Mother of baby with Down’s syndrome joins landmark case against discriminatory abortion law

The mother of a baby with Down’s syndrome is challenging the UK Government’s discriminatory abortion law which singles out babies with disabilities allowing abortion right through to birth – even for including cleft lip, cleft palate, club foot and Down’s syndrome.

Máire Lea-Wilson, whose eleven month-old son Aidan has Down’s syndrome, says she was encouraged in hospital to abort her son when a scan at 34-weeks revealed he had the condition.

The mother has joined forces with Heidi Crowter, a 24-year-old woman from Coventry who has Down’s syndrome, to bring forward the landmark case against the UK Government.

Recalling her experience, Máire said: “I felt like the assumption was that we would abort our baby.”

Earlier this week, she told Sky News: “I have two sons and I love and value them equally and I think it seems really wrong that the law doesn’t value them equally.”

Heidi Crowter added: “It’s downright discrimination”.

Their case is being presented by solicitor Paul Conrathe of Sinclairslaw, who will lodge papers at the High Court this week.

Currently, abortion is available up to birth in England, Wales and Scotland if the baby has a disability, including Down’s syndrome, cleft lip and club foot whereas if the baby does not have a condition, there is a 24-week time limit.

In 2018, there were 3,269 disability-selective abortions. 618 of these were for Down’s syndrome, representing a 42% increase in abortion for Down’s syndrome in the last ten years with figures rising from 436 in 2008 – and the figures could be much higher.

In a 2013 review on disability-selective abortions, it was revealed 886 babies were aborted for Down’s syndrome in England and Wales in 2010 but only 482 of these were reported in official Department of Health records. The underreporting was confirmed in 2014, in a Department of Health review.

The UN Committee on the Rights of Persons with Disabilities has consistently criticised countries which provide for abortion on the basis of disability. 

The Committee on the Rights of Persons with Disabilities Concluding observations on the initial report of the United Kingdom of Great Britain and Northern Ireland made a key recommendation that the UK change its abortion law on disability so that it does not single out babies with disabilities. The Government continues to ignore this recommendation.

The Disability Rights Commission (now the Equality and Human Rights Commission) have said that this aspect of the Abortion Act “is offensive to many people; it reinforces negative stereotypes of disability…[and] is incompatible with valuing disability and non-disability equally”.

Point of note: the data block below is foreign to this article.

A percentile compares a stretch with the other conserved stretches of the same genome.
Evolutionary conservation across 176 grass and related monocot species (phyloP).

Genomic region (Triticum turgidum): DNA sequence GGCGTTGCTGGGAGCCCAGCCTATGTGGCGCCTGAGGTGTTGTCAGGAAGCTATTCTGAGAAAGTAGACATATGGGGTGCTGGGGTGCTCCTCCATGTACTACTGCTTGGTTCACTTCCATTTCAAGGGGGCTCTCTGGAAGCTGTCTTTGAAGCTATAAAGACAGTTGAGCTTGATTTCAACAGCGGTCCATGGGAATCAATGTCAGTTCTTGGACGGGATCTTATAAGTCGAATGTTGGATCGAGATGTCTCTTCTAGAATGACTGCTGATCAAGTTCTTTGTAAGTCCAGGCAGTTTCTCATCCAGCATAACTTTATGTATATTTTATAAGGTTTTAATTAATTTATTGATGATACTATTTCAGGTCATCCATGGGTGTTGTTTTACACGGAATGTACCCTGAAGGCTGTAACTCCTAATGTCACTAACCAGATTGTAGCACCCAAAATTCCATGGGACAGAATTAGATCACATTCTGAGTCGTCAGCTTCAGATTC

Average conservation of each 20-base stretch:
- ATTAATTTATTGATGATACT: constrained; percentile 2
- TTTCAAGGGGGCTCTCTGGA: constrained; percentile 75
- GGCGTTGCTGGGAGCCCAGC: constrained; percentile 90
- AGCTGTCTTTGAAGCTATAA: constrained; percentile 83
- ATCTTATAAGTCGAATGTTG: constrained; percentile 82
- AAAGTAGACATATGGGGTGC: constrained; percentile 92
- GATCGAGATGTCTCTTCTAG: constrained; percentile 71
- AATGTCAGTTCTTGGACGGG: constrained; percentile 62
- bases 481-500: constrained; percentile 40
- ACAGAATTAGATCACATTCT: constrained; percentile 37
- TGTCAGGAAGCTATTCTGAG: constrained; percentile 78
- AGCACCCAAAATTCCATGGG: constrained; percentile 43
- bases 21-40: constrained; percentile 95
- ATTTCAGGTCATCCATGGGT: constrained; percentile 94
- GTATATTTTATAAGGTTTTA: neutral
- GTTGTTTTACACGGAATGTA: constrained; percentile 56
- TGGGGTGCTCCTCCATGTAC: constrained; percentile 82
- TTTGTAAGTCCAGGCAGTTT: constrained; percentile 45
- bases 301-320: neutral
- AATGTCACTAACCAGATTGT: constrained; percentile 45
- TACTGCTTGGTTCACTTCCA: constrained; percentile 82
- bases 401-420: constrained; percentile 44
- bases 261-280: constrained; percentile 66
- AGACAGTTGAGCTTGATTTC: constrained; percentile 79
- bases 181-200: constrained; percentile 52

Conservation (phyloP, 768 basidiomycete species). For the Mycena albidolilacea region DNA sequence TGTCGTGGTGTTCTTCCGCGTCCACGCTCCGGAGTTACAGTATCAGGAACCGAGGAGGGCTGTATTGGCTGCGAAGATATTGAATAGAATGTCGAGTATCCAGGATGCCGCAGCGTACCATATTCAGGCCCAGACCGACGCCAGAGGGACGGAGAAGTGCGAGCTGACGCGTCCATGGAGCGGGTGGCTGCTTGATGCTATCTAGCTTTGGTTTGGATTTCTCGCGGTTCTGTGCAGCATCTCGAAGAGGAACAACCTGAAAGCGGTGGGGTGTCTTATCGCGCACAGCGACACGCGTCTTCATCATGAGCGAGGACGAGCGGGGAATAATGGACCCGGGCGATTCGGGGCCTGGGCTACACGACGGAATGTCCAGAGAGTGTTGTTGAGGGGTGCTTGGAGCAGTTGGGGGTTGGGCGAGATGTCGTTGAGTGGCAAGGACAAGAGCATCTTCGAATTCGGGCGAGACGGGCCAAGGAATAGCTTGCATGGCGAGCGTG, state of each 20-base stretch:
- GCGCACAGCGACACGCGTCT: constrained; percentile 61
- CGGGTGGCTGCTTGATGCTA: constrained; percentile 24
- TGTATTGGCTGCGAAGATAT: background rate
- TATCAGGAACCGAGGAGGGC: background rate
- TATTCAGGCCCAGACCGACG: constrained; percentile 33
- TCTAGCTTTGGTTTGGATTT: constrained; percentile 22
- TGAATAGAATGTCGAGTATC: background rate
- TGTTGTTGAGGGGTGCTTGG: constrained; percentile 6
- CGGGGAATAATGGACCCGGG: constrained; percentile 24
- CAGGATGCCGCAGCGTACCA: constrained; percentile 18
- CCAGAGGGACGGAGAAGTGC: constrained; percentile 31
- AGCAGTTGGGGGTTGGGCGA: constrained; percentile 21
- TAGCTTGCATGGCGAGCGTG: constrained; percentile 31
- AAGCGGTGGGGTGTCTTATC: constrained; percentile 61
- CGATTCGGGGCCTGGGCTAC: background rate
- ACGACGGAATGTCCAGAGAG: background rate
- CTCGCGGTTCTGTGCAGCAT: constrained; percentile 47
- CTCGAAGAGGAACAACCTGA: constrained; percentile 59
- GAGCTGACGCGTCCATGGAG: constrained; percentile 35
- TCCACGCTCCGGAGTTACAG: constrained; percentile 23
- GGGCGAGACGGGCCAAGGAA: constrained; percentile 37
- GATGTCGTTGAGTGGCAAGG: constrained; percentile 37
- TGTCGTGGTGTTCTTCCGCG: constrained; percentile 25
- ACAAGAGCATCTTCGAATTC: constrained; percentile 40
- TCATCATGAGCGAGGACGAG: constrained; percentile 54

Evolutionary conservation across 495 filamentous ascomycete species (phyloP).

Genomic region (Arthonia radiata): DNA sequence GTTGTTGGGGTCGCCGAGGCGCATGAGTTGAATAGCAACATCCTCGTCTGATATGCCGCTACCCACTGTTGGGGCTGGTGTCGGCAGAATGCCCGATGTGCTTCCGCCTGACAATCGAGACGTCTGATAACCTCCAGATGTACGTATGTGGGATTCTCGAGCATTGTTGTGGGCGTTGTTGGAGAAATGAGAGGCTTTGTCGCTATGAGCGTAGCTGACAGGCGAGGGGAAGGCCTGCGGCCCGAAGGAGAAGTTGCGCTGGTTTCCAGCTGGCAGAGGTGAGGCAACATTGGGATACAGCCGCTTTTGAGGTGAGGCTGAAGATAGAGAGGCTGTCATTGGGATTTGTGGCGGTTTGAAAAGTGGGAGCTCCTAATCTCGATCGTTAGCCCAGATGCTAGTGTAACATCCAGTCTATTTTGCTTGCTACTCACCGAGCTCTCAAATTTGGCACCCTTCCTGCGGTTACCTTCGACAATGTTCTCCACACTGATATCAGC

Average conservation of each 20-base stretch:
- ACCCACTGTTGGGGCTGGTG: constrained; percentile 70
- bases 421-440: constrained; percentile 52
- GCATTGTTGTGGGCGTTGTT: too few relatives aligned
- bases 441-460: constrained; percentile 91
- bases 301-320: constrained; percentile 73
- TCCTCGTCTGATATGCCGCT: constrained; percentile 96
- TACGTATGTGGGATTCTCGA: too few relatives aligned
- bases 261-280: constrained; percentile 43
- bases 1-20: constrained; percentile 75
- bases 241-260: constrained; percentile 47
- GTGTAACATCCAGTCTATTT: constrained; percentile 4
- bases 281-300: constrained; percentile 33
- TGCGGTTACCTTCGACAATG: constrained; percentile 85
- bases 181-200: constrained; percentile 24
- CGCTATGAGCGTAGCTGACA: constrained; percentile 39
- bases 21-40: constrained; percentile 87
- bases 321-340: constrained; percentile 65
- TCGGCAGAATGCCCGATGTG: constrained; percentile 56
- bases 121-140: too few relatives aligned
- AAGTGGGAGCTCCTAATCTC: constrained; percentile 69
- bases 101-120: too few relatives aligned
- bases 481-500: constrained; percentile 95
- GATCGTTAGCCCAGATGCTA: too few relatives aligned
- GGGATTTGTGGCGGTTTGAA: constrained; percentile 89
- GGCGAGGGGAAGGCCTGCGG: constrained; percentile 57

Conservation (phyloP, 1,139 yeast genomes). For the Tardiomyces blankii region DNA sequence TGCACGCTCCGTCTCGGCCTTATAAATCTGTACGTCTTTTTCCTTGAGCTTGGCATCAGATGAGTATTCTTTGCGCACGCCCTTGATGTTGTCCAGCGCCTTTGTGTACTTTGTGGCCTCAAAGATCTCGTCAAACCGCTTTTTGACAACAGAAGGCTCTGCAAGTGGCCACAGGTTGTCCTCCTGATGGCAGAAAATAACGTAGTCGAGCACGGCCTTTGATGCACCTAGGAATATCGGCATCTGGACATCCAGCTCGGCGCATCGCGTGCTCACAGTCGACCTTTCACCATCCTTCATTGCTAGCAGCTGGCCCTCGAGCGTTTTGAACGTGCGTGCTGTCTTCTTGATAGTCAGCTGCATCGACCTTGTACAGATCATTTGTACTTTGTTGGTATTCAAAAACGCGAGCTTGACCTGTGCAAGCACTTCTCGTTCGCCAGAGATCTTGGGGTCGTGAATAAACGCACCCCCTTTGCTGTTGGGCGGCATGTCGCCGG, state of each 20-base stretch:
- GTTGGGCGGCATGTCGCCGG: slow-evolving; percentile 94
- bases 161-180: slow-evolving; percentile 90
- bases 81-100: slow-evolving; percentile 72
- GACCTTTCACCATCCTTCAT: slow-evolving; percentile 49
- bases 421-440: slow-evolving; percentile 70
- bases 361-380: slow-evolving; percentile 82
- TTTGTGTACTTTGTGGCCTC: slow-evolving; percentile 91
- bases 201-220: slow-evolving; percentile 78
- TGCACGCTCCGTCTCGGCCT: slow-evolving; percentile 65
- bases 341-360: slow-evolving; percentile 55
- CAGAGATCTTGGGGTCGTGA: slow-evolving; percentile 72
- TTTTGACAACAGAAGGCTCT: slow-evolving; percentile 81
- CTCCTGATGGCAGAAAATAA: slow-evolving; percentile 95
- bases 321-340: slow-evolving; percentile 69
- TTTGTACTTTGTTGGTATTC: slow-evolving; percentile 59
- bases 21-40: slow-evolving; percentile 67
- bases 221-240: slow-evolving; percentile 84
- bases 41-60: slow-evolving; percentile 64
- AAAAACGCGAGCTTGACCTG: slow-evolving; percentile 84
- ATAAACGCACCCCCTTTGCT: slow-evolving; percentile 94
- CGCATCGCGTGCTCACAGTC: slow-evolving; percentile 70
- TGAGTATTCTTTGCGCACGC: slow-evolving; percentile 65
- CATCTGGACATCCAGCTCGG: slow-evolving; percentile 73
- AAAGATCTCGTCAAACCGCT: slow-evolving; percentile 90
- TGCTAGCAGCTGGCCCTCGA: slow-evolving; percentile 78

The 2013 Parliamentary Inquiry into Abortion for Disability found the vast majority of those who gave evidence believed allowing abortion up to birth on the grounds of disability is discriminatory, contrary to the spirit of the Equality Act 2010 and that it affects wider public attitudes towards discrimination. The Inquiry recommended Parliament reviews the question of allowing abortion on the grounds of disability and should consider repealing section 1(1)(d) of the Abortion Act which allows for it.

Disabled peer Lord Shinkwin had a Bill in the House of Lords that would have repealed section 1(1)(d) of the Abortion Act – the Bill was undefeated but unfortunately ran out of time. Lord Shinkwin’s Bill was supported by Disability Rights UK.

Boris Johnson’s Government has recently introduced new abortion regulations to Northern Ireland. The regulation that the Northern Ireland Office introduced allow abortion up to birth for disabilities including Down’s syndrome, cleft lip and club foot.

Over 1,800 people with Down’s syndrome and their families signed a letter to Boris Johnson urging him to ensure that selective abortion for Down’s syndrome was not introduced to Northern Ireland.

Polling has shown that the majority of people in England, Wales and Scotland feel that disability should not be a grounds for abortion at all, with only one in three people thinking it is acceptable to ban abortion for gender or race but allow it for disability.

Heidi Crowter, from Coventry, who has Down’s syndrome said:

“At the moment in the UK, babies can be aborted right up to birth if they are considered to be “seriously handicapped”. They include me in that definition of being seriously handicapped – just because I have an extra chromosome! Can you believe that?

“What it says to me is that my life just isn’t as valuable as others, and I don’t think that’s right. I think it’s downright discrimination! 

“The United Nations Committee on the Rights of Persons with Disabilities recently said that the United Kingdom should change its abortion law to make sure that people like me aren’t singled out because of our disabilities. 

“Sadly, the Government decided to ignore their recommendations and didn’t change the law. So now, I am going to take the Government to court with other members of the Down’s syndrome community to make sure that people aren’t treated differently because of their disabilities.”

Máire said: “I have two sons and I love and value them equally and I think it just seems wrong that the law doesn’t value them equally and we want to change that.

“I love and value them equally, so I don’t see why they are not valued equally by the law.